"Time is not that pressing," said Sen. Roger Wicker (R-Miss.) on Thursday around 1:00 p.m. Then he started talking about clean water. "Fish should be safe in our waters," he suggested.

"I thank Sen. Wicker for his leadership on this issue," his Republican colleague Sen. Dan Sullivan (Ala.) replied. A few minutes later another Republican, Sen. Jeff Flake (Ariz.), remarked that he keeps a diary, from which he began to read aloud. "I wrote further in my journal at that time" is not something you expect to hear on the Senate floor even at the best of times, when Ted Cruz is not reading aloud from Green Eggs and Ham. But it captured the mood in Washington, D.C., on Thursday afternoon only hours before what was a short-lived government shutdown, our second in as many weeks.

A two-year budget resolution was passed a few hours later by the Senate. Deliberations in the House continued into early Friday morning, but there too, despite the deliciously cynical grandstanding of Nancy Pelosi, who led her party by voting against the spending bill without whipping it, the measure won its 240 votes and was sent to President Trump. A brief second shutdown was thus ended. The debt ceiling was raised or rather, in the deliberately mixed metaphor that is the official language of Washington, "suspended." Spending at the Pentagon, where single agencies routinely "lose" amounts as large as $800 million, was increased by billions. Thank goodness. This last appropriation was after all, in the words of Sen. John Cornyn (R-Texas), "an absolute necessity for our national security."

Is the budget, as Mitch McConnell and Chuck Schumer suggested, not only "a good deal for the American people" but a triumph of democracy and bipartisanship and a vindication of our citizen-statesmen? There are reasons to be skeptical.

All afternoon senators and congressmen of both parties congratulated one another on their dogged selflessness. Members of each party, it was claimed, had carefully considered the package, sighed at those beloved chattels with which they would be forced to part, and voted yea. Glittering prizes, such as the continued existence of the Independent Payment Advisory Board (IPAB), created not once but twice, by sections 3403 and 10320 of the Affordable Care Act, were reluctantly abandoned by the Democrats. Republicans, meanwhile, lamented the sad fact that they would be forced to increase the military budget only by ensuring at least one more decade of funding for the Children's Health Insurance Program. "The Bipartisan Budget Act is truly bipartisan," said Sen. Mike Rounds (R-N.D.).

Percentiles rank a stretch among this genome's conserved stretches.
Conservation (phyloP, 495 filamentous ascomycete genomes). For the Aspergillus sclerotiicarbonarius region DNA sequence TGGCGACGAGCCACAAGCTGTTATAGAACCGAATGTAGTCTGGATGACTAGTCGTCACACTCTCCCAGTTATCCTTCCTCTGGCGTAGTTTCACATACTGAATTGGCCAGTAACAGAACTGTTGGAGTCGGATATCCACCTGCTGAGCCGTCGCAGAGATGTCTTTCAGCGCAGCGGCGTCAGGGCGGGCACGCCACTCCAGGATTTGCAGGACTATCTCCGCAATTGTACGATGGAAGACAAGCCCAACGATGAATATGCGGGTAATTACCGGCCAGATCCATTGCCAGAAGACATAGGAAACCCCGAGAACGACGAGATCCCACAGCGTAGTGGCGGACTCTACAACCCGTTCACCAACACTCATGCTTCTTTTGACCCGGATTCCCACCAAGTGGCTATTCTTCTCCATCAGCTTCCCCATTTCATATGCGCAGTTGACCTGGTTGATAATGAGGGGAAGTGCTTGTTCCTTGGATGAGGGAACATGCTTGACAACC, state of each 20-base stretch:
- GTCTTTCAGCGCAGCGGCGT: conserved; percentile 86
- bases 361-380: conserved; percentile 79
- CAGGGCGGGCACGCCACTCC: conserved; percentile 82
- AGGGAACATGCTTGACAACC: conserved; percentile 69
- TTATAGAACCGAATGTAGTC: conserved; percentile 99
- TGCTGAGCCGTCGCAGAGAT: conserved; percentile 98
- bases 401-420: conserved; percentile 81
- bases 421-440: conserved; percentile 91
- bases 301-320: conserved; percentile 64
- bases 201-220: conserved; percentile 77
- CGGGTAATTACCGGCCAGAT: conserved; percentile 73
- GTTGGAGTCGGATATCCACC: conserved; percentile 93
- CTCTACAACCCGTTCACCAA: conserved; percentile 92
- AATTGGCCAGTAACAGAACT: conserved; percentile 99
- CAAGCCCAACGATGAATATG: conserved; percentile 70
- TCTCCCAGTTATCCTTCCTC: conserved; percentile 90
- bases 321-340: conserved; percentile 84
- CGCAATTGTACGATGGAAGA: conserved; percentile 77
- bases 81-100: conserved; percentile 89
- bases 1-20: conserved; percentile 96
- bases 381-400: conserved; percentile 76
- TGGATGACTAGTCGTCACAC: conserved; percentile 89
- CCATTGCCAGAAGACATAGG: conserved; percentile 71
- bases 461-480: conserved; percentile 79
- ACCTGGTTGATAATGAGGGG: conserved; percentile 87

This is probably the case, but it's worth considering what that much-vaunted adjective means. It hardly speaks to the virtues of either party or their members. What it amounts to is Republicans admitting that their apocalyptic predictions about deficit spending were a farce and Democrats acknowledging that in addition to not being bothered by the same fiscal laxity that had appalled them when their opponents cut taxes last December, they had also been putting us on when they claimed a few weeks ago that the Deferred Action for Childhood Arrivals program was non-negotiable. Very few people in this country, certainly very few on Capitol Hill, care very much about the size of the federal budget or the fate of immigrants. Everyone genuflects before the altar of national security.

Despite what their rhetoric in television ads, press conferences, and fundraising pitches (including the four I received in my email inbox in the space of an hour on Thursday) suggest to the contrary, there is very little disagreement about any significant political issues in Congress. The truth, that our perennial brushes with debt ceilings, fiscal cliffs, shutdowns, and other looming abstractions occur not because we are divided but because we are so desperately united, that "gridlock" itself is possible only because of the insignificant nature of the disagreements between our parties, is something that cannot be acknowledged. Unlike tweets by the president, a wider appreciation of the inertia upon which our system rests probably would spell the end of our democratic system.

The truth is that there is a consensus in Washington. It's a consensus that tells us that both parties agree about the size and scope of government, about the insignificance of deficit spending, about the benign nature of our foreign interventions, about the necessity of sweeping aside the problems — a false and ugly prosperity made possible by the impoverishment of people living far away from us, the spoliation of the natural world, drug addiction encouraged by corporate greed, moral disorder, spiritual despair — faced by ordinary Americans.

While collegial senators have good-natured discussions about the intensity of their commitment to the health of various piscine species, the rest of us inhabit a strange Alice-like world in which students pay the government an average of $40,000 in order to be considered for jobs at which they will earn less than their parents do, in which billions of dollars can be made in an instant by computer programmers whose net worth is greater than what thousands of their fellow citizens could earn together in multiple lifetimes. In this dark fantasy of ours young men born two decades ago can die fighting half a world away in the same war in which their fathers were serving in 2002, in which millions of adolescents spend their lives sitting in front of the screens that we have decided are a necessary part of their education watching women being tortured in "pain rooms."

This bizarre state of affairs does not trouble our legislators. It does not even exist for them. If it did, it is impossible to imagine how they might behave. But it would look nothing like this week's bipartisan confab.